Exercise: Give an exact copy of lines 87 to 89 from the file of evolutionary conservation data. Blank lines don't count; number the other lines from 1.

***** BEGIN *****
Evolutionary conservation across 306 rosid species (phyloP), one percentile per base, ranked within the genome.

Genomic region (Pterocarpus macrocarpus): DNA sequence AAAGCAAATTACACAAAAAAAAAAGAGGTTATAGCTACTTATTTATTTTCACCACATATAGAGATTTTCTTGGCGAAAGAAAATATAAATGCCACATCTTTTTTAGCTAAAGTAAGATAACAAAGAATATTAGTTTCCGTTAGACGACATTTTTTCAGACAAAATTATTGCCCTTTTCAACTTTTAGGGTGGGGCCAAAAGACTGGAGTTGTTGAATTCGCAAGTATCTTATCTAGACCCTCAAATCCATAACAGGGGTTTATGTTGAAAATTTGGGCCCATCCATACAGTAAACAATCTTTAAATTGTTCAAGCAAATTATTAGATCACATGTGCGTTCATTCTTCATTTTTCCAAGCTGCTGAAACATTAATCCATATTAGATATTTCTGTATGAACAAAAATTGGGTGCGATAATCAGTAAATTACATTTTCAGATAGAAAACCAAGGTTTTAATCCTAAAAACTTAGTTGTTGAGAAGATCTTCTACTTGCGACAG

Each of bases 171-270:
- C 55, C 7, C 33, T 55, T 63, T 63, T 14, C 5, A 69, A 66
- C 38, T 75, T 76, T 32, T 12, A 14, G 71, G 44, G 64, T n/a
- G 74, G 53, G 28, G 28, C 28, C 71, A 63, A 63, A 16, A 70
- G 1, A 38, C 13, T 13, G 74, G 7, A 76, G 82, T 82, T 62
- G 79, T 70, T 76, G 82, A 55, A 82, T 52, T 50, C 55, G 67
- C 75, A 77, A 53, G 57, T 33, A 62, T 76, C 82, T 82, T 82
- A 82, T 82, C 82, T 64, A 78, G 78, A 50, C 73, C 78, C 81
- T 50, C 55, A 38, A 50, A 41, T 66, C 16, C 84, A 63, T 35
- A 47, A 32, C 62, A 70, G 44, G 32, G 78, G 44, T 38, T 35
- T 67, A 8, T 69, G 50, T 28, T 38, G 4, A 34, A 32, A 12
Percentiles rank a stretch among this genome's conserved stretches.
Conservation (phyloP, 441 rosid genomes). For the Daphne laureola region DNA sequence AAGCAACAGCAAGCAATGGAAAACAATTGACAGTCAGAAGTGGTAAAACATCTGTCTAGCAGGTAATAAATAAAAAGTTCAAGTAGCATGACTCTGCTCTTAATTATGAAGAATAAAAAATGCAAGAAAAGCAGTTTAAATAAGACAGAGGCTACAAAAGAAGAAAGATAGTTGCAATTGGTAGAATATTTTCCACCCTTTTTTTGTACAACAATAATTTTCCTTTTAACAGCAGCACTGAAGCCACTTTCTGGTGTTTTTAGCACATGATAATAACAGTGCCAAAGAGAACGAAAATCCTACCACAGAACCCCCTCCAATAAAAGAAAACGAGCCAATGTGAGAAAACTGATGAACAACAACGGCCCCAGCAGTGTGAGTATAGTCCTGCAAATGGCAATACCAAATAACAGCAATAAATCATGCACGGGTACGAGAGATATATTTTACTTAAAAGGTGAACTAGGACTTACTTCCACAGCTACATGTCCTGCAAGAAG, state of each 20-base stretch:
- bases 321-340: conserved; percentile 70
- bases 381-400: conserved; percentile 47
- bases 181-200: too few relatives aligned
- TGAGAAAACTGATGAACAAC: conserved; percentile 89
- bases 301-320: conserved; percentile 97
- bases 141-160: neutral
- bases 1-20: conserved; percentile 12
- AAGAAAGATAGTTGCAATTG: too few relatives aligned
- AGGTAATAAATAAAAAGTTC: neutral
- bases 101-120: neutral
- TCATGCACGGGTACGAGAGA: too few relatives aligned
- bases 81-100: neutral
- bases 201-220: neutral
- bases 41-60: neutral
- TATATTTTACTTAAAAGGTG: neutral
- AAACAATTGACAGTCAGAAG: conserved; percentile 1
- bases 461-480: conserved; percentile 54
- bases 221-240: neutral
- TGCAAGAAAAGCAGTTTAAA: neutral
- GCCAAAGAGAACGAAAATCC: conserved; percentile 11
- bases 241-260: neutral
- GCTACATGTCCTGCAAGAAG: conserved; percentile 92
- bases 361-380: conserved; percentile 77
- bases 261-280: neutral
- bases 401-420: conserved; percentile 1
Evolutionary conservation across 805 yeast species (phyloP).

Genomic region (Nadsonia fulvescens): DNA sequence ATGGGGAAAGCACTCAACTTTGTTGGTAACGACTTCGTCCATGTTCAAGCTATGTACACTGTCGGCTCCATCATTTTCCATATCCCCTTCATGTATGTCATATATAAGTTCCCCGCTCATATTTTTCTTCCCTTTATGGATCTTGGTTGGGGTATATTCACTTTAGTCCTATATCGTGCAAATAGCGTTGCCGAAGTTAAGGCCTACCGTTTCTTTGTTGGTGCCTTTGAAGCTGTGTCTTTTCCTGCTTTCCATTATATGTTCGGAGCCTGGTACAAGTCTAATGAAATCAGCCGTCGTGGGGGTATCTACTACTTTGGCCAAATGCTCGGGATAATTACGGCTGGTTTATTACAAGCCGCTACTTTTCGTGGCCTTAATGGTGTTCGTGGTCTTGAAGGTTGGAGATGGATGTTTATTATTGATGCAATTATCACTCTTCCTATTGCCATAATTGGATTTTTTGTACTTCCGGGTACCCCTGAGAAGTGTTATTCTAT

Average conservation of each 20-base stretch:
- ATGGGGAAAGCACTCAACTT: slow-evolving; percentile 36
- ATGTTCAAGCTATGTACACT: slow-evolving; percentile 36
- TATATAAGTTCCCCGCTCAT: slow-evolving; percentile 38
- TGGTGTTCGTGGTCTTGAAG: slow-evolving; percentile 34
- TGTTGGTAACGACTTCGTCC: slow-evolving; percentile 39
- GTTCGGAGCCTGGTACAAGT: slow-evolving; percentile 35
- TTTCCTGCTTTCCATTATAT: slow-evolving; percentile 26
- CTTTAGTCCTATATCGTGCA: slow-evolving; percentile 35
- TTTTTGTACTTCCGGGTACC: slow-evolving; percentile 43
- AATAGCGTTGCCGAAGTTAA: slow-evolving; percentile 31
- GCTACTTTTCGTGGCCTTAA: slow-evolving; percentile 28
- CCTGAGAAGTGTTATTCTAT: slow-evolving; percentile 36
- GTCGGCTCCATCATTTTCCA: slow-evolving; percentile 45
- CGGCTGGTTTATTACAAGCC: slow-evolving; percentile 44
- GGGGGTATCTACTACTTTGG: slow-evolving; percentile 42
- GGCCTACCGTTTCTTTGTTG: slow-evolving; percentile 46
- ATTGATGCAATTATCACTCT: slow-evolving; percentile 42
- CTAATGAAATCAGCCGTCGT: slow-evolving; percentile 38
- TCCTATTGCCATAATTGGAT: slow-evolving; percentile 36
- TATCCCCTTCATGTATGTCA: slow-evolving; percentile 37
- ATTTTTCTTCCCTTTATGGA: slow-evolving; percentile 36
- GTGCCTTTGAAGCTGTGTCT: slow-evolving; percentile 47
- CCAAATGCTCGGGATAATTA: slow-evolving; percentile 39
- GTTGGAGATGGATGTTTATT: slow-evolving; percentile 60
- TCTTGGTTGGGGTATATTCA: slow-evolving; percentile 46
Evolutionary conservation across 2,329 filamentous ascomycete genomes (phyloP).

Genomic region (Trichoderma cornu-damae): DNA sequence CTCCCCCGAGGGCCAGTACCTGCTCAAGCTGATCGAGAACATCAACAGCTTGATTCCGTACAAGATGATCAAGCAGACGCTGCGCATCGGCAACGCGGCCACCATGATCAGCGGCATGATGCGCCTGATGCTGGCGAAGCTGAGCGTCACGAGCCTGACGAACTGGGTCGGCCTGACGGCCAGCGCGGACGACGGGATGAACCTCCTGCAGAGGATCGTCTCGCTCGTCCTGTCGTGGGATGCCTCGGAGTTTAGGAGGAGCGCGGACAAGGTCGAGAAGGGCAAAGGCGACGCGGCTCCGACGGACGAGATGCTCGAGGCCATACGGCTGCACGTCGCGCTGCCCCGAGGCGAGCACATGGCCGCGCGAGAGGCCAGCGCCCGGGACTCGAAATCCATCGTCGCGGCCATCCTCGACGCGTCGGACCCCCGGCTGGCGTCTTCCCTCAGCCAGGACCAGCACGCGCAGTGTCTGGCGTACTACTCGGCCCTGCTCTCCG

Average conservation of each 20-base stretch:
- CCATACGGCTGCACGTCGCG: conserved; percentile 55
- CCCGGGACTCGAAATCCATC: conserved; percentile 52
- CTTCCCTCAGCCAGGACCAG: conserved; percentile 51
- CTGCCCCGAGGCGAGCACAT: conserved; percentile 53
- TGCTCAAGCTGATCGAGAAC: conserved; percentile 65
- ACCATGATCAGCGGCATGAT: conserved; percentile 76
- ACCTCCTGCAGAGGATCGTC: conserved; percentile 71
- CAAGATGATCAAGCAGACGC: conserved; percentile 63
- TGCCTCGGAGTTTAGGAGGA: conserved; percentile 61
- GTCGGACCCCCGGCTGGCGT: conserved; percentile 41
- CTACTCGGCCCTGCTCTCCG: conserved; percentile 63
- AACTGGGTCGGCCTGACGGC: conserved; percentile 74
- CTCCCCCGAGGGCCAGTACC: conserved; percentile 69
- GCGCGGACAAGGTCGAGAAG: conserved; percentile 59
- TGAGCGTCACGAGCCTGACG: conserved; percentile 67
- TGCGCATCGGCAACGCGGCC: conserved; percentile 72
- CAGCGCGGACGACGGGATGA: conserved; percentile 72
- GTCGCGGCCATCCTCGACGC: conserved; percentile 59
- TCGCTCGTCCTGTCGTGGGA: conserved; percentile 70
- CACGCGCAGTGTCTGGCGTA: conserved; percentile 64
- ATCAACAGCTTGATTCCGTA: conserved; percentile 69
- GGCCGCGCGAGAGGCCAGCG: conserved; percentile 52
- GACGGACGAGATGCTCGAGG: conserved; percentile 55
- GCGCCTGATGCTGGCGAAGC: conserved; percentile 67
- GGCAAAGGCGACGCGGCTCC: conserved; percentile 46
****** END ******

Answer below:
- TGCGCATCGGCAACGCGGCC: conserved; percentile 72
- CAGCGCGGACGACGGGATGA: conserved; percentile 72
- GTCGCGGCCATCCTCGACGC: conserved; percentile 59